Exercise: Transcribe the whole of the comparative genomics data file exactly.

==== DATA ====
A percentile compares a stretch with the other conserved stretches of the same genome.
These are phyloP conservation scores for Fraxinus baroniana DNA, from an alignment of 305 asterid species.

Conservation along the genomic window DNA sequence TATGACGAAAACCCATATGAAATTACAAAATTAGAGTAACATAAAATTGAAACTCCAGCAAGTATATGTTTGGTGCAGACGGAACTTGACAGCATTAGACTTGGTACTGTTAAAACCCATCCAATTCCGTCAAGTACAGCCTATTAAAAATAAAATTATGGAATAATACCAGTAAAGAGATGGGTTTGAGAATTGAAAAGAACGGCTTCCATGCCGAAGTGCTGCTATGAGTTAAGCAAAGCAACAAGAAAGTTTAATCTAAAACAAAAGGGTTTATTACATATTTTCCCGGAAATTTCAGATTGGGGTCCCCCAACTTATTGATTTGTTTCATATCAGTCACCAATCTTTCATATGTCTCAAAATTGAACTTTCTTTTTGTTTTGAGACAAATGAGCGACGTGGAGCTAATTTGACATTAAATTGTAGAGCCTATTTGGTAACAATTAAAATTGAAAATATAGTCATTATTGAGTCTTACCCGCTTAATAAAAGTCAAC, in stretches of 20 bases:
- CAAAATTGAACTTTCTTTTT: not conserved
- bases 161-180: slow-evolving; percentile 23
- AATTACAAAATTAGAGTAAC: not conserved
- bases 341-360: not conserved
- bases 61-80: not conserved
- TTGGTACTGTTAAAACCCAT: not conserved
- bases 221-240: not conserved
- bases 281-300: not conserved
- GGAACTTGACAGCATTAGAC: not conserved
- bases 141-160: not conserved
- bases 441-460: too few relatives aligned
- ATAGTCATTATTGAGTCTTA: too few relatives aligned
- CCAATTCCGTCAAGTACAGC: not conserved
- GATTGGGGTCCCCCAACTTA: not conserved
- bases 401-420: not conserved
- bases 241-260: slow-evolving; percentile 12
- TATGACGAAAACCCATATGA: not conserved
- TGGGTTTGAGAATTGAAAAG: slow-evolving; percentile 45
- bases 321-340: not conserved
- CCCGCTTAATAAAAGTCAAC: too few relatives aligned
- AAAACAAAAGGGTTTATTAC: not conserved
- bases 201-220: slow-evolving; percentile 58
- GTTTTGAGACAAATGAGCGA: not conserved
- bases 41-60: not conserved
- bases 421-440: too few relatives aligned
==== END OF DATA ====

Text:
A percentile compares a stretch with the other conserved stretches of the same genome.
These are phyloP conservation scores for Fraxinus baroniana DNA, from an alignment of 305 asterid species.

Conservation along the genomic window DNA sequence TATGACGAAAACCCATATGAAATTACAAAATTAGAGTAACATAAAATTGAAACTCCAGCAAGTATATGTTTGGTGCAGACGGAACTTGACAGCATTAGACTTGGTACTGTTAAAACCCATCCAATTCCGTCAAGTACAGCCTATTAAAAATAAAATTATGGAATAATACCAGTAAAGAGATGGGTTTGAGAATTGAAAAGAACGGCTTCCATGCCGAAGTGCTGCTATGAGTTAAGCAAAGCAACAAGAAAGTTTAATCTAAAACAAAAGGGTTTATTACATATTTTCCCGGAAATTTCAGATTGGGGTCCCCCAACTTATTGATTTGTTTCATATCAGTCACCAATCTTTCATATGTCTCAAAATTGAACTTTCTTTTTGTTTTGAGACAAATGAGCGACGTGGAGCTAATTTGACATTAAATTGTAGAGCCTATTTGGTAACAATTAAAATTGAAAATATAGTCATTATTGAGTCTTACCCGCTTAATAAAAGTCAAC, in stretches of 20 bases:
- CAAAATTGAACTTTCTTTTT: not conserved
- bases 161-180: slow-evolving; percentile 23
- AATTACAAAATTAGAGTAAC: not conserved
- bases 341-360: not conserved
- bases 61-80: not conserved
- TTGGTACTGTTAAAACCCAT: not conserved
- bases 221-240: not conserved
- bases 281-300: not conserved
- GGAACTTGACAGCATTAGAC: not conserved
- bases 141-160: not conserved
- bases 441-460: too few relatives aligned
- ATAGTCATTATTGAGTCTTA: too few relatives aligned
- CCAATTCCGTCAAGTACAGC: not conserved
- GATTGGGGTCCCCCAACTTA: not conserved
- bases 401-420: not conserved
- bases 241-260: slow-evolving; percentile 12
- TATGACGAAAACCCATATGA: not conserved
- TGGGTTTGAGAATTGAAAAG: slow-evolving; percentile 45
- bases 321-340: not conserved
- CCCGCTTAATAAAAGTCAAC: too few relatives aligned
- AAAACAAAAGGGTTTATTAC: not conserved
- bases 201-220: slow-evolving; percentile 58
- GTTTTGAGACAAATGAGCGA: not conserved
- bases 41-60: not conserved
- bases 421-440: too few relatives aligned